Traveler Mountain Loop (Baxter State Park)

Sun rising over Black Cat and South Branch Mountains from Traveler Loop

The Traveler is a strenuous 10.1 mile loop hike over the rhyolite peaks of Traveler Mountain, the highest volcanic mountain in New England, with over 4,000 feet of total elevation gain. This full-day (6-10 hour) hike begins at Baxter State Park’s (BSP) South Branch Campground, and based upon advice from the AMC Maine Mountain Guide and Falcon Guides’ Hiking Maine’s Baxter State Park and BSP rangers, is best attempted counterclockwise via the Pogy Notch, Center Ridge, Traveler Mountain, and North Traveler trails. This is to avoid descending the steep, loose rock on the Center Ridge Trail.

Lower South Branch Pond at dawn

This route over Traveler’s bulk, which the AMC Maine Mountain Guide accurately describes as “starfish-shaped,” crosses Peak of the Ridges (3,254 ft), Traveler summit (3,550 ft), and North Traveler summit (3,152 ft). As it says on BSP’s website, “Preparation for a Traveler Loop hike is the same as a Katahdin hike,” due to the exposed nature of the hike, elevation gain, lack of available water, and distance. This is true, and in inclement weather, hikers should explore other options. To navigate, I used Map Adventures’ Katahdin Baxter State Park Waterproof Trail Map, but BSP’s official website also has free downloadable/printable trail maps, and the South Branch Pond map covers this area.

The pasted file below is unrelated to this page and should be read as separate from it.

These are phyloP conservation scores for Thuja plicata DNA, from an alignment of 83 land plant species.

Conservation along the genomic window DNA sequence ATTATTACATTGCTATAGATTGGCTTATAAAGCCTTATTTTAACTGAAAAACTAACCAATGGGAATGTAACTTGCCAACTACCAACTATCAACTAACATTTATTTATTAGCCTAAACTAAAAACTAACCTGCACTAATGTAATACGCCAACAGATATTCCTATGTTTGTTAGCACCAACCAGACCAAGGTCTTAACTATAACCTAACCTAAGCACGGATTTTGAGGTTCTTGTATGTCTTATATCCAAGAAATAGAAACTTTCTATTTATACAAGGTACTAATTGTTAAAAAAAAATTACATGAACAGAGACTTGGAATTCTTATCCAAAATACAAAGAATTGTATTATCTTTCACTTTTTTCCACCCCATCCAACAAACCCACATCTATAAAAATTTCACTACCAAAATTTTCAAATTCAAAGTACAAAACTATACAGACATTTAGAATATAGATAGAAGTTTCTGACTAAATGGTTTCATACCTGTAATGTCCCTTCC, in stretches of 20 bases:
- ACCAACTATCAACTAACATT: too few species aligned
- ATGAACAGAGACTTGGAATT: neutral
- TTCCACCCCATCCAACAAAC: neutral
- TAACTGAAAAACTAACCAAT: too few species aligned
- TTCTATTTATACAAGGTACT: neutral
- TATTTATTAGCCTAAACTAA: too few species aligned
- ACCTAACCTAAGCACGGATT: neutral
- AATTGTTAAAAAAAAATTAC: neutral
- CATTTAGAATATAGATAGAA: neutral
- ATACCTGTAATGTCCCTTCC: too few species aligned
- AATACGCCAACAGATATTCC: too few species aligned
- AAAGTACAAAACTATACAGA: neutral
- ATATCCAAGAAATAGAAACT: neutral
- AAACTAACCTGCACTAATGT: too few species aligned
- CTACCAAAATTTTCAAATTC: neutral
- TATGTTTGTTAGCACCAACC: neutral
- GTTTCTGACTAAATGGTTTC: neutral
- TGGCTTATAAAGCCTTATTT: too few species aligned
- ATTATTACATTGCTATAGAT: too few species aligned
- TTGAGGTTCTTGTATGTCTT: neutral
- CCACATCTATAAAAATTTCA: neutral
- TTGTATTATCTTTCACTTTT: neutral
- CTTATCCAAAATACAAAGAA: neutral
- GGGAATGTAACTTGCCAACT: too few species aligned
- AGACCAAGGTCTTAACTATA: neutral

Lower South Branch Pond from canoe launch in morning, Baxter State Park

Unlike Katahdin trailheads, no parking reservation is typically needed for the Traveler, and the closest parking to the trailhead is the South Branch Pond Campground day-use/back country lot. On the cool mid-September morning I did my hike, an early fog hung over South Branch Pond. The trail leads over plank bridges to a winding track along the edge of the pond, where I heard the stuttering sound of a belted kingfisher. About .9 miles in, there are beautiful views of the pond from the south end at the canoe landing for the Howe Brook trail.

Continue reading